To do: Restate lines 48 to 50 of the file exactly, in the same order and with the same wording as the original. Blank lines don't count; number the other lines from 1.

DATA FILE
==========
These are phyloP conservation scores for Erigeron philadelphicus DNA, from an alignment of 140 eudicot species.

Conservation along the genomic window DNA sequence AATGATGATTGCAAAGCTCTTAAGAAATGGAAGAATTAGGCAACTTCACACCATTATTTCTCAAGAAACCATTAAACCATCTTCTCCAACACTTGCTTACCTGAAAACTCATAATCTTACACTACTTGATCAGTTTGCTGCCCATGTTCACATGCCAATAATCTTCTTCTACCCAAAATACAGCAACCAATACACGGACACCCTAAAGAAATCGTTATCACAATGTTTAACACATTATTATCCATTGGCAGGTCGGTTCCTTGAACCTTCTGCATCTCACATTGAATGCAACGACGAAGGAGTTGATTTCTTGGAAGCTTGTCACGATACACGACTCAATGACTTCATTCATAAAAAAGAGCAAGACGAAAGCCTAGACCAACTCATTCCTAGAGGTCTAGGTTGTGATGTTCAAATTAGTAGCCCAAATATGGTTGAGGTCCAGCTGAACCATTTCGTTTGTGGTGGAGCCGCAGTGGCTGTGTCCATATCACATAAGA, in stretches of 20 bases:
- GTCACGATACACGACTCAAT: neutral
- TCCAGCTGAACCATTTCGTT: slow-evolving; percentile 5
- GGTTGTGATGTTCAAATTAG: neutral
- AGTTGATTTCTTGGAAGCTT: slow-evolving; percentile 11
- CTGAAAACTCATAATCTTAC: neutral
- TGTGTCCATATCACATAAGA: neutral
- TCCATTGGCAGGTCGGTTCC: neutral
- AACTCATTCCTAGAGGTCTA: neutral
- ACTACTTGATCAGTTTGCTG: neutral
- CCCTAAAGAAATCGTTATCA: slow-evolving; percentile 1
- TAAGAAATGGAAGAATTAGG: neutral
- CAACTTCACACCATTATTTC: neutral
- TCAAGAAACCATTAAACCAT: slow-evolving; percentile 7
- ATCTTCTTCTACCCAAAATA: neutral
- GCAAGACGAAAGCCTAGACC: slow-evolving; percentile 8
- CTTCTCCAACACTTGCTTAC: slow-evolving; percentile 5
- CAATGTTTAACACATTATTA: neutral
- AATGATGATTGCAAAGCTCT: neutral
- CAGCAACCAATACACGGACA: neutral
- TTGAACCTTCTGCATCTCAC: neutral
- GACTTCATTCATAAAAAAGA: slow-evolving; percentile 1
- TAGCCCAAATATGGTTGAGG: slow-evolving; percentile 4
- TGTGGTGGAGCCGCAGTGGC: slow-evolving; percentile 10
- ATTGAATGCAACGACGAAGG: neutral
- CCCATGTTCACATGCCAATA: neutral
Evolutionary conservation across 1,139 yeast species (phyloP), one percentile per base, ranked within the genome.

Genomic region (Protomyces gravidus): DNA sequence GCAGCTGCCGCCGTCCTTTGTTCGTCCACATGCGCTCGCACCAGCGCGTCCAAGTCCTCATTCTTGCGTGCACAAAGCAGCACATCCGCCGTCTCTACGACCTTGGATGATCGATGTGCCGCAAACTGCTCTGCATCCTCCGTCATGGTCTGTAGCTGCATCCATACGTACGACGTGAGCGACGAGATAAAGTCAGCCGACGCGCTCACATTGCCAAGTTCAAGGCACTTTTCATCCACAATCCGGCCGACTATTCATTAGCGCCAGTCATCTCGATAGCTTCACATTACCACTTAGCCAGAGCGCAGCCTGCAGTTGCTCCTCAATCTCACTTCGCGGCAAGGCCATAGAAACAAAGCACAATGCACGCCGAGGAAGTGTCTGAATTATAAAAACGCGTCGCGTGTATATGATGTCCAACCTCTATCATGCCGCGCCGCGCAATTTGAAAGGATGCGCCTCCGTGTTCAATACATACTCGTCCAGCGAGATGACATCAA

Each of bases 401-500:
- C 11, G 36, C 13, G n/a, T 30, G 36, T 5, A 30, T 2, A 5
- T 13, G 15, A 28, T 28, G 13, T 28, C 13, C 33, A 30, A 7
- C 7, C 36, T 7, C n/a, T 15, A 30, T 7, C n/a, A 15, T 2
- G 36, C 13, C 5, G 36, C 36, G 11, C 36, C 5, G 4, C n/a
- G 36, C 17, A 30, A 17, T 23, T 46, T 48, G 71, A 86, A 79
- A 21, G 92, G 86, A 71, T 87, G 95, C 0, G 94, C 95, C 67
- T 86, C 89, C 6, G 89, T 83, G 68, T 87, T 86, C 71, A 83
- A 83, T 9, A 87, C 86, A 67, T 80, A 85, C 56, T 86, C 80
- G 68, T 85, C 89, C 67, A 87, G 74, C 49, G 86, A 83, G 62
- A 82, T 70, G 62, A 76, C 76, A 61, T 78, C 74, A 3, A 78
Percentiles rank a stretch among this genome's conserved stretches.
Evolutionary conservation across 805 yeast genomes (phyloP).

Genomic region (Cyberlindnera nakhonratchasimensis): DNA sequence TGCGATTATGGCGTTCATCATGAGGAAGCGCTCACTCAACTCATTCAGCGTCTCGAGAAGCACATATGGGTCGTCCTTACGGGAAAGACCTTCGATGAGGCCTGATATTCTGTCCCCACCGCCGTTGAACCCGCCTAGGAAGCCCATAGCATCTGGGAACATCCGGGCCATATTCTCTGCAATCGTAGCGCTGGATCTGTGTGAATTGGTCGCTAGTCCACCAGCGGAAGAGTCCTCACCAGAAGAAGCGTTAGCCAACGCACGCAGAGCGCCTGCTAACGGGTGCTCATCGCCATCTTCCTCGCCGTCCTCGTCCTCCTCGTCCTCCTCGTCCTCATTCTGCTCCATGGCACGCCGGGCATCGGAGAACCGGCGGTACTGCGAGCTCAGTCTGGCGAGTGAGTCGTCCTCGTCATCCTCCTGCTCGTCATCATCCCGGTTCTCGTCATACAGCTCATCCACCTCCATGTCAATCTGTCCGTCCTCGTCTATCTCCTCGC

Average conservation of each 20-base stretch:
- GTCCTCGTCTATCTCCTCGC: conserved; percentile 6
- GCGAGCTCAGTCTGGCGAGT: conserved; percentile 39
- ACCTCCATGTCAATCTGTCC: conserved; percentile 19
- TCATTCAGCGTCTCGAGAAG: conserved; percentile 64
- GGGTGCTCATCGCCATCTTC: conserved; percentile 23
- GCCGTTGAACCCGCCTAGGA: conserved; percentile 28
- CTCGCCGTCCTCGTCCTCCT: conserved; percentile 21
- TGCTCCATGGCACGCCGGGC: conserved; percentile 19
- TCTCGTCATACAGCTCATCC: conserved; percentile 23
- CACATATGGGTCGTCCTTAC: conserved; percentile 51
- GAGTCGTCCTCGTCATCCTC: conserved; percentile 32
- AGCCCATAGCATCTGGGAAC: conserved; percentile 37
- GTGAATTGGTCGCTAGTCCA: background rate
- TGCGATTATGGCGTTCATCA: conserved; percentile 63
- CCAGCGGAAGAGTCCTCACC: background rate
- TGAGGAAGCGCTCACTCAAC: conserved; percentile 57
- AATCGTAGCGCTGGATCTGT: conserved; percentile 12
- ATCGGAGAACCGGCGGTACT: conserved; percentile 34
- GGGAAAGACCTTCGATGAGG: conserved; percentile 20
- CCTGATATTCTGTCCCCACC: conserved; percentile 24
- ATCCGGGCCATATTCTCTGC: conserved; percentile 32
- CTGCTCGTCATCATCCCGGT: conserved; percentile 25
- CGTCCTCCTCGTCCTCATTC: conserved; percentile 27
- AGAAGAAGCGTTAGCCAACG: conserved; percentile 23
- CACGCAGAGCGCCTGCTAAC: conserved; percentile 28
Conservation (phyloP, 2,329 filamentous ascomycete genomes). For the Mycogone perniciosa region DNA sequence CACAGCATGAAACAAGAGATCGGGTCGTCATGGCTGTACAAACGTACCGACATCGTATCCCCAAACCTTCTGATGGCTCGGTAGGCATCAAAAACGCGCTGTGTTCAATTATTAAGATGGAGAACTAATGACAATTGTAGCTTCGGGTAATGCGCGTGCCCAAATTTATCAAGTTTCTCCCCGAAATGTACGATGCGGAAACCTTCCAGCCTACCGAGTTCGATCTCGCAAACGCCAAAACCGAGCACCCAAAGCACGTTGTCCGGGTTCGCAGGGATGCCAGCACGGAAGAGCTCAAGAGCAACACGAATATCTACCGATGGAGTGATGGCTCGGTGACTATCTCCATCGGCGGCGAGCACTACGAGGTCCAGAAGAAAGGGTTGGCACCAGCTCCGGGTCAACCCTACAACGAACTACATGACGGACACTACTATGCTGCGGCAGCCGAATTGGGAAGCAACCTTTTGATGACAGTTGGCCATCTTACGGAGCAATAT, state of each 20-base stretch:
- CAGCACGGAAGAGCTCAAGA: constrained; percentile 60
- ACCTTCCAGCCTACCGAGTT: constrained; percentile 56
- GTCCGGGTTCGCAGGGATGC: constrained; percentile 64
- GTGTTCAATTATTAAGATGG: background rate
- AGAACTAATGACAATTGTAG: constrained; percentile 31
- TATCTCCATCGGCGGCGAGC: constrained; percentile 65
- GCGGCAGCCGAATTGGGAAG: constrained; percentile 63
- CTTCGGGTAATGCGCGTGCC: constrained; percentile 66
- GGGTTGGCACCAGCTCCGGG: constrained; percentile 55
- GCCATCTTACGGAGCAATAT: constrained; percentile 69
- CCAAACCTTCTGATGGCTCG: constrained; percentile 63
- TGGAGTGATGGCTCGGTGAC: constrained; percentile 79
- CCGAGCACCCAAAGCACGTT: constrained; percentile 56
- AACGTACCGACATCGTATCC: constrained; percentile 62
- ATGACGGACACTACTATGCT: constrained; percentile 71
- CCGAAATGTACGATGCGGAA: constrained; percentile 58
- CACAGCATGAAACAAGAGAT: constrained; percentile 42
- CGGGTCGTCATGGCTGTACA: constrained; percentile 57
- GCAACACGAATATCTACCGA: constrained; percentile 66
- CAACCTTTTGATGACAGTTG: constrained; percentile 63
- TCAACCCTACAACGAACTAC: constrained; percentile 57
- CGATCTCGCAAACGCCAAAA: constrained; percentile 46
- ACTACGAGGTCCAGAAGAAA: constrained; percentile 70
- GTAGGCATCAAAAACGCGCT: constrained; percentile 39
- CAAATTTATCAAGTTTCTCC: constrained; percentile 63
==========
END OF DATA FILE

- TCATTCAGCGTCTCGAGAAG: conserved; percentile 64
- GGGTGCTCATCGCCATCTTC: conserved; percentile 23
- GCCGTTGAACCCGCCTAGGA: conserved; percentile 28